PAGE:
Students accepted into a new Ed.D. program in nursing education offered collaboratively by Southern and Western Connecticut State universities can have a portion of their tuition, fees and books paid through a federal loan – most of which is forgivable if they become nursing professors after earning their degree.
The U.S. Health Resources and Services Administration has awarded Southern and Western a grant of $98,720 to help students afford the cost for the three-year program that began last September. The Ed.D. (Doctor of Education) initiative is designed to help address the state and national shortage of nursing faculty, which in turn, will help create a greater number of highly qualified nurses.
Most doctoral programs in the country fall under the Ph.D. (Doctor of Philosophy) or D.N.P. (Doctor of Nursing Practice) categories. The former focuses on research, while the latter centers on clinical skills. But the Ed.D. program is geared toward developing nursing teachers and is one of only a handful in the country, according to Barbara Aronson, Southern professor of nursing and the university’s Ed.D. program coordinator.
“The program is really distinctive – one of the few that specifically seeks to bolster the teaching of nursing,” Aronson says. “With a shortage of nursing faculty, it is very difficult for colleges and universities to maintain or expand their nursing programs, even though there is both a serious need for more nurses and increasing student interest. The nursing shortage is projected to worsen in the years ahead. It is crucial to create a larger pool of nursing faculty so that we can develop more highly qualified nurses.”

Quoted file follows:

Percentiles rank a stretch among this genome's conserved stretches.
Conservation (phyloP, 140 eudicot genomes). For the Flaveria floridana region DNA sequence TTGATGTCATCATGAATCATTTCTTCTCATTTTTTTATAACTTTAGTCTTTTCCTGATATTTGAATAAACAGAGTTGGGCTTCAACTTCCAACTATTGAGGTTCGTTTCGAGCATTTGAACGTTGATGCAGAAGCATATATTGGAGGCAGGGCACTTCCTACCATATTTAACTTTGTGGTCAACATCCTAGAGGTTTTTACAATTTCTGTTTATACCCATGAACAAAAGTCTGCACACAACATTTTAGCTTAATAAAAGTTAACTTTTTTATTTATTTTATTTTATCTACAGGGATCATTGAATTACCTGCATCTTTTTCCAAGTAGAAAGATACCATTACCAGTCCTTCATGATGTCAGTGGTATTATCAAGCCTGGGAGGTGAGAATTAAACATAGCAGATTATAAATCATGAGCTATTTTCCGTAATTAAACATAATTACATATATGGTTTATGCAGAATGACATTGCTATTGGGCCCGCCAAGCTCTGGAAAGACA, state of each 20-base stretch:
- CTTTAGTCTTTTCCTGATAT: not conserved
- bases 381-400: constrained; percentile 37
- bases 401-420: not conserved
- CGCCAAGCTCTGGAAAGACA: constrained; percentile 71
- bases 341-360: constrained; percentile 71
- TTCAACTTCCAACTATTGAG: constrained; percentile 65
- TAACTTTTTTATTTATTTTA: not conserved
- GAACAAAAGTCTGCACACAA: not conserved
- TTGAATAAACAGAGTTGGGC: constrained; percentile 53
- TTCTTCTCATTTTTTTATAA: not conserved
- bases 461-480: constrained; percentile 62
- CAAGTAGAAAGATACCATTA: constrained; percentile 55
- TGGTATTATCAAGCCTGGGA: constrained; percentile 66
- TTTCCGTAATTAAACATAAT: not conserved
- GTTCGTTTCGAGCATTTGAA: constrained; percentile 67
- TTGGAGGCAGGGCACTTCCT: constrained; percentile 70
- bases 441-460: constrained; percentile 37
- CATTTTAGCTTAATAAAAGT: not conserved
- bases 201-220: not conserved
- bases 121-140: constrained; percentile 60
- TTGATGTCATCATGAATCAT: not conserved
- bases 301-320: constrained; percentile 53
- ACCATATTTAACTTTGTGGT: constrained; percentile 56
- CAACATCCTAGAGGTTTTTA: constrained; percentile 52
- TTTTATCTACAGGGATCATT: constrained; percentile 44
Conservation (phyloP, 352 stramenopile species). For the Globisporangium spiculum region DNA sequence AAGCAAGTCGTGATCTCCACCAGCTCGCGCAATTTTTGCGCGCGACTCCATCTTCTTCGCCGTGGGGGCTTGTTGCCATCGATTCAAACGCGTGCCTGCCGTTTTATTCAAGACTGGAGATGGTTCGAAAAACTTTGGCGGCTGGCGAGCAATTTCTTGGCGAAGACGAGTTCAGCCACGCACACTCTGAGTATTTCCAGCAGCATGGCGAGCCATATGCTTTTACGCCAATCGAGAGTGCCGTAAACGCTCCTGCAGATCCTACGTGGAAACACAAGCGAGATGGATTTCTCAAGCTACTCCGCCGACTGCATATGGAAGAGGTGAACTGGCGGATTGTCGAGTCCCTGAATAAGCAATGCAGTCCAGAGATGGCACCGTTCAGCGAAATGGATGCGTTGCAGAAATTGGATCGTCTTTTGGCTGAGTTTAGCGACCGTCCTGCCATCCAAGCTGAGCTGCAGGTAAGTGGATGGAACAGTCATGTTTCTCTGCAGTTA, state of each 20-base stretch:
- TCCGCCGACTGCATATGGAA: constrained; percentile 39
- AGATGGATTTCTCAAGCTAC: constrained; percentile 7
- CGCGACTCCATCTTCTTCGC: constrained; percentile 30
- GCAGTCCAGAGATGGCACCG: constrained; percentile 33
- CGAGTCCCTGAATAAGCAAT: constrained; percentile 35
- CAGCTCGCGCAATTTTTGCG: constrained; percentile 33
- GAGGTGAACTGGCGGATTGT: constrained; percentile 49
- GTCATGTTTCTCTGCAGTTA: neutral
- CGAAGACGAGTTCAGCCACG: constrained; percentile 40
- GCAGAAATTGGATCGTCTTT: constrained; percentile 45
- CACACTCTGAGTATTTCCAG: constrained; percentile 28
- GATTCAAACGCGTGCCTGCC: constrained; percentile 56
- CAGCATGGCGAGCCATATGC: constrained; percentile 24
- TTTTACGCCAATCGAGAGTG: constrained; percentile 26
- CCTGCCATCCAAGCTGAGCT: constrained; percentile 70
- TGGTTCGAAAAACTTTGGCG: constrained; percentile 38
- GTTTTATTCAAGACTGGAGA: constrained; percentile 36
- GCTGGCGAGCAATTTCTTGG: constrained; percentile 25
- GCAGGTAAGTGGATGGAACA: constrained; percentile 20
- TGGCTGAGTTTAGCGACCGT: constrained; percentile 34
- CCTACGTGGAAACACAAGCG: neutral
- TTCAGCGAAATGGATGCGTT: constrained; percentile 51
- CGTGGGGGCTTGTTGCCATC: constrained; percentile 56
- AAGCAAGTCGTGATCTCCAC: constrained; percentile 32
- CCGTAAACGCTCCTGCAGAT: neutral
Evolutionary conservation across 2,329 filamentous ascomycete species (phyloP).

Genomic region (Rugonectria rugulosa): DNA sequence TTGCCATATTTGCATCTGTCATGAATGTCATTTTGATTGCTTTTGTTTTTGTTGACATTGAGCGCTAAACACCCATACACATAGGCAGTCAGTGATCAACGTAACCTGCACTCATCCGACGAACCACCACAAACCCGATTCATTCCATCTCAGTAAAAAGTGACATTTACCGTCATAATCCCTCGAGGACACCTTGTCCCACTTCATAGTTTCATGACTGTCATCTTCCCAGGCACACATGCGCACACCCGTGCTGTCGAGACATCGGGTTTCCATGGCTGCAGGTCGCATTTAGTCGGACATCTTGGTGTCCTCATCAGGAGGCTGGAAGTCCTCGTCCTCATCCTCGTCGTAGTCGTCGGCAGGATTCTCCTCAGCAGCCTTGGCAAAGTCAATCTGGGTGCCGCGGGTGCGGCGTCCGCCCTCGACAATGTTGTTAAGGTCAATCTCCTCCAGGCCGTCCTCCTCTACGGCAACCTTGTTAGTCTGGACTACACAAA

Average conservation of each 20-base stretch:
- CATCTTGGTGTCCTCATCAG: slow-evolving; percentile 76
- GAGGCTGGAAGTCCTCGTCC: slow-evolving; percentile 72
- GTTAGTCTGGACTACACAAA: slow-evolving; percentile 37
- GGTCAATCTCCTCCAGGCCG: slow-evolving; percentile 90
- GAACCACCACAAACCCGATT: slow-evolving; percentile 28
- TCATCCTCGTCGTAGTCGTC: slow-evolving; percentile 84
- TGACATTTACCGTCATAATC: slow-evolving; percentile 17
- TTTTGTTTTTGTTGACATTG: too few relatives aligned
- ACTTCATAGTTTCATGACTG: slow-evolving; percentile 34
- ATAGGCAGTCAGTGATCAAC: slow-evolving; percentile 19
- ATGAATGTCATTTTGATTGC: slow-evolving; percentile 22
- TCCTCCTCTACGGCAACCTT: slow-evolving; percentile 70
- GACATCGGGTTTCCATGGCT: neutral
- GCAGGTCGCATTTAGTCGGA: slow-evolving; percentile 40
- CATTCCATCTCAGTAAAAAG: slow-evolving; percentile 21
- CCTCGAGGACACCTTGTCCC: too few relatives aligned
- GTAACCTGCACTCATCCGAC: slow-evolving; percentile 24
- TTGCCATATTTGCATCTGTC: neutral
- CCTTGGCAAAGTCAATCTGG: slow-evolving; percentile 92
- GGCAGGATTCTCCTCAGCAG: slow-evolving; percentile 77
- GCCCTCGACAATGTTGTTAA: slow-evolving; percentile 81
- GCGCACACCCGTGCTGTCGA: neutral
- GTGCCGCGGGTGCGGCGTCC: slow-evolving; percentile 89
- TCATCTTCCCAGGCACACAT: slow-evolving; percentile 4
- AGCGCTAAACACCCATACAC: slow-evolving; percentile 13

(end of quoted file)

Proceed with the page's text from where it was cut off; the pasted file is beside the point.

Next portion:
Aronson says 18 students registered for the first year of the program – nine based at Southern and nine at Western. Students accepted must have a minimum of a 3.0 GPA in a master’s degree program in nursing from a regionally-accredited institution, as well as a current R.N. license. The Ed.D. requires students to earn 51 credits. The classes will be online. It will take about three years to complete the program on a part-time basis and eventually costs each student about $50,000.
“We believe this loan program will be very attractive to our students to help them afford their degree,” she says. “The fact that we were awarded the federal grant is an indication of the quality of the program.”
Student who participate in the loan program and teach for one year after earning their doctorate will have 20 percent of their loan forgiven. That proportion rises to 40 percent after two years of teaching, 60 percent after three years and 85 percent after four years.
Patricia Zibluk, director of Southern’s Sponsored Programs and Research, points out that if 20 students earn their degree in three years, that could translate in up to 80 additional sections (classes) of nursing being taught. “That can have a significant impact on the nursing teaching shortage,” she says.
Zibluk also thanks the Health Resources and Services Administration, an agency within the U.S. Department of Health and Human Services, for awarding SCSU and WCSU the grant.
Southern also was recently selected for an $80,000 grant from the Robert Wood Johnson Foundation that will enable eight individuals accepted into the university’s Accelerated Career Entry nursing program to receive $10,000 scholarships. The university was among 55 institutions across the country – and one of only two in Connecticut – chosen for the grant. It marks the fourth consecutive year that the foundation has tapped Southern for a grant. It will be awarded to students entering the program during the 2013-14 academic year.
ACE is geared to people looking to make a career change into nursing and who already have a bachelor’s degree in another field. The intensive program enables students to earn a Bachelor of Science degree in 12 months, about the half the time it generally takes to earn such a degree at Southern.